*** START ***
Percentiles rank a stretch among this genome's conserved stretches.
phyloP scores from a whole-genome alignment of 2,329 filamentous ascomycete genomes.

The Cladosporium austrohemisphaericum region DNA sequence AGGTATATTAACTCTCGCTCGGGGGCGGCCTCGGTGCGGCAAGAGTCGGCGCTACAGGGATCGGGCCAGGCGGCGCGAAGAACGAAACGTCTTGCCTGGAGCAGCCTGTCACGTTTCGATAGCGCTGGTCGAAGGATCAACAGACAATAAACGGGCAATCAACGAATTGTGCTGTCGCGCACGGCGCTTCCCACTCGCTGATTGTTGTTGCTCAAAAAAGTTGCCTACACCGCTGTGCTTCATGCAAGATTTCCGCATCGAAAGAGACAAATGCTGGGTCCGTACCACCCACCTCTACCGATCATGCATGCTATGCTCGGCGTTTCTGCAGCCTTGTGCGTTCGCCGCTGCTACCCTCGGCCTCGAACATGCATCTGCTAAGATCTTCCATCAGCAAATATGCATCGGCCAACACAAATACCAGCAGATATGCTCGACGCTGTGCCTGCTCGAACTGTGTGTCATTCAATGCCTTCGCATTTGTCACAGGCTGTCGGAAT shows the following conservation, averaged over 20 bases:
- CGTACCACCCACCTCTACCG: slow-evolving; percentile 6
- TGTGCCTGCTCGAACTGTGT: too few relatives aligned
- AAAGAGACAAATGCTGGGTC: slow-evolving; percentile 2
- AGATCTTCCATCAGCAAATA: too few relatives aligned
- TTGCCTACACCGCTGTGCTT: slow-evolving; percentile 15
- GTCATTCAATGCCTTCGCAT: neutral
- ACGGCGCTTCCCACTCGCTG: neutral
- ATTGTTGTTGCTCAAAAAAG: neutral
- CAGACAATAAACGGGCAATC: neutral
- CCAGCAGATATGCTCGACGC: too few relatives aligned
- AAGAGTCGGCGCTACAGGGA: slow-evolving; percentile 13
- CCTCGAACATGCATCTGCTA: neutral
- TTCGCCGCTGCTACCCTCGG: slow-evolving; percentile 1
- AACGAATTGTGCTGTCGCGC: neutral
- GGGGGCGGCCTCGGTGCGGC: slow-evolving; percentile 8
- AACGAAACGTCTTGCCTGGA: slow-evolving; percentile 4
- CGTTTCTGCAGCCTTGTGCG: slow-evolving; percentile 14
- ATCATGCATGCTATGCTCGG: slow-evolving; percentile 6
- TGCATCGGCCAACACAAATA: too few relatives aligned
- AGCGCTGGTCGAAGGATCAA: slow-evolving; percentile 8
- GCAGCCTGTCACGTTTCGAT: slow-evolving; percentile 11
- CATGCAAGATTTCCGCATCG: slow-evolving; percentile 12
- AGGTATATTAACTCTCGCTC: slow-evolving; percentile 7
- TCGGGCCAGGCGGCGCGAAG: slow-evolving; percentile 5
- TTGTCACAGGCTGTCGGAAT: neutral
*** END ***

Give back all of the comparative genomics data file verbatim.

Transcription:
Percentiles rank a stretch among this genome's conserved stretches.
phyloP scores from a whole-genome alignment of 2,329 filamentous ascomycete genomes.

The Cladosporium austrohemisphaericum region DNA sequence AGGTATATTAACTCTCGCTCGGGGGCGGCCTCGGTGCGGCAAGAGTCGGCGCTACAGGGATCGGGCCAGGCGGCGCGAAGAACGAAACGTCTTGCCTGGAGCAGCCTGTCACGTTTCGATAGCGCTGGTCGAAGGATCAACAGACAATAAACGGGCAATCAACGAATTGTGCTGTCGCGCACGGCGCTTCCCACTCGCTGATTGTTGTTGCTCAAAAAAGTTGCCTACACCGCTGTGCTTCATGCAAGATTTCCGCATCGAAAGAGACAAATGCTGGGTCCGTACCACCCACCTCTACCGATCATGCATGCTATGCTCGGCGTTTCTGCAGCCTTGTGCGTTCGCCGCTGCTACCCTCGGCCTCGAACATGCATCTGCTAAGATCTTCCATCAGCAAATATGCATCGGCCAACACAAATACCAGCAGATATGCTCGACGCTGTGCCTGCTCGAACTGTGTGTCATTCAATGCCTTCGCATTTGTCACAGGCTGTCGGAAT shows the following conservation, averaged over 20 bases:
- CGTACCACCCACCTCTACCG: slow-evolving; percentile 6
- TGTGCCTGCTCGAACTGTGT: too few relatives aligned
- AAAGAGACAAATGCTGGGTC: slow-evolving; percentile 2
- AGATCTTCCATCAGCAAATA: too few relatives aligned
- TTGCCTACACCGCTGTGCTT: slow-evolving; percentile 15
- GTCATTCAATGCCTTCGCAT: neutral
- ACGGCGCTTCCCACTCGCTG: neutral
- ATTGTTGTTGCTCAAAAAAG: neutral
- CAGACAATAAACGGGCAATC: neutral
- CCAGCAGATATGCTCGACGC: too few relatives aligned
- AAGAGTCGGCGCTACAGGGA: slow-evolving; percentile 13
- CCTCGAACATGCATCTGCTA: neutral
- TTCGCCGCTGCTACCCTCGG: slow-evolving; percentile 1
- AACGAATTGTGCTGTCGCGC: neutral
- GGGGGCGGCCTCGGTGCGGC: slow-evolving; percentile 8
- AACGAAACGTCTTGCCTGGA: slow-evolving; percentile 4
- CGTTTCTGCAGCCTTGTGCG: slow-evolving; percentile 14
- ATCATGCATGCTATGCTCGG: slow-evolving; percentile 6
- TGCATCGGCCAACACAAATA: too few relatives aligned
- AGCGCTGGTCGAAGGATCAA: slow-evolving; percentile 8
- GCAGCCTGTCACGTTTCGAT: slow-evolving; percentile 11
- CATGCAAGATTTCCGCATCG: slow-evolving; percentile 12
- AGGTATATTAACTCTCGCTC: slow-evolving; percentile 7
- TCGGGCCAGGCGGCGCGAAG: slow-evolving; percentile 5
- TTGTCACAGGCTGTCGGAAT: neutral